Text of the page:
Years ago, when coffee beans started getting expensive, some of the instant coffee manufacturers replaced a little of the good coffee with a cheap substitute. At first they replaced just a few granules. Customers didn’t seem to notice a change in the coffee taste, but the manufactures got to make it a little cheaper. Bingo!
Over a number of years the coffee manufacturers gradually replaced more and more of the good coffee beans with the cheap substitute, to the point where a significant proportion of the coffee wasn’t really coffee at all.
It wasn’t a decrease in the number of existing customers that uncovered the issue. Existing customers were still buying plenty of “coffee”. The change in taste had been so gradual that they barely noticed.
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But there was a chronic shortage of new customers. Young adults weren’t buying coffee. It didn’t taste good so they didn’t get into the coffee habit.
It took a new coffee experience – Starbucks – to reverse the move away from coffee. And they brought coffee back by getting it to taste good again.
A similar thing happens in many businesses, although more by accident than design.
When a business starts out it does everything to the highest standard. Delivery dates are met, phone calls returned, customer issues investigated, etc
Sooner or later, unintentionally, something doesn’t get done quite right. A delivery, let’s say, is a day late.
The business waits for the fall out. But nothing happens. The customer doesn’t scream. The world doesn’t fall apart. It’s business as usual. Phew!
But because the missed delivery wasn’t such a big deal the business starts to relax a bit. A few more late deliveries, no dramas and slowly the business changes. Instead of doing everything possible to get deliveries made on time, the business (or rather, the person in charge of that area) decides on-time deliveries are a “nice to have” rather than a “must”.
Eventually customers do feel a bit cranky but they accept that that’s the way you do business. “Always a day late” may become your nickname but it’s not a big enough deal to make a fuss about. They don’t tell you.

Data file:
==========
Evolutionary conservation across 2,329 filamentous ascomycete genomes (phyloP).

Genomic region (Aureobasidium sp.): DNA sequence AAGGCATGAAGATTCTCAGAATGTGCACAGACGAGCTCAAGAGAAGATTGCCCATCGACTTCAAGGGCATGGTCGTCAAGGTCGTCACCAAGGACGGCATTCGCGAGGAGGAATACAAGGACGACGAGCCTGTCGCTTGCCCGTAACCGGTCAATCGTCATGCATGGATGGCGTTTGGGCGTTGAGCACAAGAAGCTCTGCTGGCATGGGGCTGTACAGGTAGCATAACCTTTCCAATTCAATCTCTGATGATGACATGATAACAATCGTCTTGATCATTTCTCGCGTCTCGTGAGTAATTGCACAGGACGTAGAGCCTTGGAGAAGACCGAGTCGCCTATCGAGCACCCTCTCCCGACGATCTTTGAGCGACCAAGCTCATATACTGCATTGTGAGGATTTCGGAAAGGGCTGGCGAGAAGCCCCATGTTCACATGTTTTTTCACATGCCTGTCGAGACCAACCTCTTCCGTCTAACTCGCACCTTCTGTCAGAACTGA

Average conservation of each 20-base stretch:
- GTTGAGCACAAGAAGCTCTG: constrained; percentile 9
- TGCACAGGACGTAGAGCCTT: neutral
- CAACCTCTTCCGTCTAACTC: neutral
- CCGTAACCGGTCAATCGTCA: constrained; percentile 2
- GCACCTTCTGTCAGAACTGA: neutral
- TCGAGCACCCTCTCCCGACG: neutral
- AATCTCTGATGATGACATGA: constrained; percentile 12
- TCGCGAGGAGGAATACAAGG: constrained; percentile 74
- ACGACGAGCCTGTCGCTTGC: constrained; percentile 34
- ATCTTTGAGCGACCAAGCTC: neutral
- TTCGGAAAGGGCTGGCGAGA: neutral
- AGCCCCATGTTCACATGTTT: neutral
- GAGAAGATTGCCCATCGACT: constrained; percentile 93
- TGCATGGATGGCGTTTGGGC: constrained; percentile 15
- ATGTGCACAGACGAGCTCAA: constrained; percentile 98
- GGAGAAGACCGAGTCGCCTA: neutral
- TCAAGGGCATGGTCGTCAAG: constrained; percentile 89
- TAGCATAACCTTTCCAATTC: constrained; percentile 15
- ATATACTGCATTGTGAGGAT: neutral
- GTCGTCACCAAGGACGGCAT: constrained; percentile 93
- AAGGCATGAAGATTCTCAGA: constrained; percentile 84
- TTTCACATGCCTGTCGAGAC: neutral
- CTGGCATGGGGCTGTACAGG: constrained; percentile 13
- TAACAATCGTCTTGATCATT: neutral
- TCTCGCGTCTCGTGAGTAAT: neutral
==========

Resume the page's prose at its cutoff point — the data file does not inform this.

So does it matter?
Well, existing customers are still buying so all good there. But they don’t sing your praises any more, they don’t refer you to potential customers and if a better option presents itself they are likely to leave you.
It’s a silent problem and by the time it’s noisy and you do hear about it, it’s too late. Sloppiness destroys by stealth.
So what can you do?
A great way to identify sloppiness is to get a group of your oldest employees together and ask them the question, “What don’t we do as well as we used to?”
Employees love to talk about “the good old days” and you will almost certainly uncover some gems. Recently businesses that I have worked with have identified areas such as customer calls being returned late, phones unanswered, late deliveries, short deliveries, etc. All small things that go largely unnoticed by the management team but are large enough to make an impact with customers.
The good thing is they are easily fixed.
Julia Bickerstaff’s expertise is in helping businesses grow profitably. She runs two businesses: Butterfly Coaching, a small advisory firm with a unique approach to assisting SMEs with profitable growth; and The Business Bakery, which helps kitchen table tycoons build their best businesses. Julia is the author of How to Bake a Business and was previously a partner at Deloitte. She is a chartered accountant and has a degree in economics from The London School of Economics (London University).